I have written previously about my hesitation in reading books about places I consider home, fiction or non. Yet they do have a strong appeal — which is why my husband and I have for the last three years led a group at The Studios of Key West called Reading Key West. So when I stopped by the Key West Library a couple months ago and saw a novel in the new books section called Amherst, I grabbed it.* Then I circled around it for a week or two.
I had another reason to worry about this book. Besides the familiar territory thing, I’m wary of novels about real people, especially writers. These seem to be having a moment, with the works of Paula McLain, Erika Roebuck and the like. I’m not dead set against them. But I worry, because the fictional representation of any real person’s life feels even more fraught when that person is a writer.
Eventually, though, I picked it up. And wound up loving it – especially the historical sections, which recount the infamous love affair of Emily Dickinson’s brother, Austin, with a young neighbor, Mabel Loomis Todd.
Their story is interspersed with a contemporary story, a young British screenwriter wants to write a movie about the love affair and is visiting Amherst for research. Oddly, the contemporary part felt less authentic to me though I appreciated it as the story of a young woman coming to grips with love and what it may mean in her life. But the entire book was propulsive, even if I kind of knew the broad outlines of the Todd-Dickinson affair and the role Mabel Todd played in getting Emily Dickinson’s poems out to the world. I’d like to read more of William Nicholson’s books – and since he’s a screenwriter, too, I’d really like to see him take a shot at the movie about that passionate, a little bit tragic, ultimately Victorian couple. With Emily lurking around upstairs in her white dress, of course.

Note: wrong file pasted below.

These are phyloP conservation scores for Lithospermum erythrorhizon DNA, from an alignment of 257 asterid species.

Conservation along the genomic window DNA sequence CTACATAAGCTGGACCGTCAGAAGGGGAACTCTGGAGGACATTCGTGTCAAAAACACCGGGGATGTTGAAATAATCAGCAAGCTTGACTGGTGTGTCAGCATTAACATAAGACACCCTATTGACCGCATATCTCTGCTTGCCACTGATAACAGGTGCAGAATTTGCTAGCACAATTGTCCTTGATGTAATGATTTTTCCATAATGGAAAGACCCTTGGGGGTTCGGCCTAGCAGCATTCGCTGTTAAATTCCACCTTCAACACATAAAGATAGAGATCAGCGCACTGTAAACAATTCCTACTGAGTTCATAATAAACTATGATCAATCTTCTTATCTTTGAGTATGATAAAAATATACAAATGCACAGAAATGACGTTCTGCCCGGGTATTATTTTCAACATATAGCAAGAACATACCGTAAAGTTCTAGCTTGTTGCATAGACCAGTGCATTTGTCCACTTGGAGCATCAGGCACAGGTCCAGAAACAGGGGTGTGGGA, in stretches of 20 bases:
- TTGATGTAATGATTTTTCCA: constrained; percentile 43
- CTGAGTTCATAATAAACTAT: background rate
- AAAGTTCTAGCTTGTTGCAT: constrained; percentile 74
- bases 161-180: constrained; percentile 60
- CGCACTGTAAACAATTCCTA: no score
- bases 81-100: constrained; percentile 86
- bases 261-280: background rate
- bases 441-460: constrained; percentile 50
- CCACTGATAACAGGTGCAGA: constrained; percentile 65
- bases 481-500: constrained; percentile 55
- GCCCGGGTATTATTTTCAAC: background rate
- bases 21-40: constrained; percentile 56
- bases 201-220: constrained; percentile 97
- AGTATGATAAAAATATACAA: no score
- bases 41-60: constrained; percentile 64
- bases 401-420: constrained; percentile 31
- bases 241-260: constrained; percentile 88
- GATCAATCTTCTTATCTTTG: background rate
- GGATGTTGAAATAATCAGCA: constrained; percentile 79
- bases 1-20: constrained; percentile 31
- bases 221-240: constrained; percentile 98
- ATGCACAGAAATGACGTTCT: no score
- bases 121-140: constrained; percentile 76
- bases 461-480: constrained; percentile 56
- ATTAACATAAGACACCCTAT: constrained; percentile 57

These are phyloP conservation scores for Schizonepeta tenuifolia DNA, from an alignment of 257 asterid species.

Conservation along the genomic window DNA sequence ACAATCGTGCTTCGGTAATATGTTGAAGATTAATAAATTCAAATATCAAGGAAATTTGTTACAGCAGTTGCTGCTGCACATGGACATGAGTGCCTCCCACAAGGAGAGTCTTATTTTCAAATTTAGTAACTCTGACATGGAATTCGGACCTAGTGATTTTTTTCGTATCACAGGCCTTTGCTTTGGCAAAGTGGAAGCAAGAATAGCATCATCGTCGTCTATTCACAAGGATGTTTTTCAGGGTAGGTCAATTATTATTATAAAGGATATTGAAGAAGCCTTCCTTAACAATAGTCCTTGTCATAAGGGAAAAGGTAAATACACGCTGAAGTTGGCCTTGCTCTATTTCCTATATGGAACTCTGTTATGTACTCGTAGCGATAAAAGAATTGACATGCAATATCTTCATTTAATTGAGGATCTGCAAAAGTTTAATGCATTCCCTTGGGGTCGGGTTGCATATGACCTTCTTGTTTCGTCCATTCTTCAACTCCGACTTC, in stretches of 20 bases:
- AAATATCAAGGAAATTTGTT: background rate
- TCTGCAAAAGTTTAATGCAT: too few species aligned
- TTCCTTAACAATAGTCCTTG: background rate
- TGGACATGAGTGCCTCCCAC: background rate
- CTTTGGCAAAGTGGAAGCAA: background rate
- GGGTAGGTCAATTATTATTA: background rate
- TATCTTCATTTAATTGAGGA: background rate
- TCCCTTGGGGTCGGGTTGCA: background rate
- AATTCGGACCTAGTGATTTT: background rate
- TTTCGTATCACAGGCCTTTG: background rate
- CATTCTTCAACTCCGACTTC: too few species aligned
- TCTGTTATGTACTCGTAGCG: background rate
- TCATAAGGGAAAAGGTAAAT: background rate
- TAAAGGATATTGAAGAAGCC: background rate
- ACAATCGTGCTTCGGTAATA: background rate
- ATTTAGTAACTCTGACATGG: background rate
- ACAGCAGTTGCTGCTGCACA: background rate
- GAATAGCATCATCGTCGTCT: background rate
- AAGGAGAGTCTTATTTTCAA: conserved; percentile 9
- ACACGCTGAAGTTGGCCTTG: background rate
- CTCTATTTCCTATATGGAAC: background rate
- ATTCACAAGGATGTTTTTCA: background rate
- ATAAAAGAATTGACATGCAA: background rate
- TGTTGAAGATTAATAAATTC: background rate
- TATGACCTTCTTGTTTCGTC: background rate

Reading and enjoying Amherst gave me the courage to finally pick up another Emily Dickinson book I’ve had around for awhile – Nobody’s Secret by Michaela MacColl. I don’t want to give this book a bad review, because I think it was well-done. But I am definitely not the right reader. It’s YA, for one thing, and though I do read some YA it’s almost all in the fantasy/dystopia area. More problematic is it’s in the genre corner I have a real problem with, which I usually refer to as Jane Austen Solves Crimes. Only in this case it’s Emily Dickinson. And she’s a teenager! Some of it just didn’t make sense to me, for how people in 19th century small town New England would behave. I wonder what I would have thought of this book as a younger reader. I might have liked it a lot – and it might have led me to get really into Emily Dickinson’s poetry.
* Here I would like to offer some props — and thanks — to the good people at the Key West Library who are responsible for ordering new books. Twice recently I have come across books that I hadn’t previously heard of in the New Books section and in both cases, Amherst and The Fair Fight, they were books I really enjoyed. I appreciate a serendipitous discovery via browsing more than I can say in this age where everything is linked and recommended. So thank you, Key West Library staff! As a reader I appreciate your discernment and your commitment to bringing us books. So do many other readers, even if they don’t realize what you’re doing for them.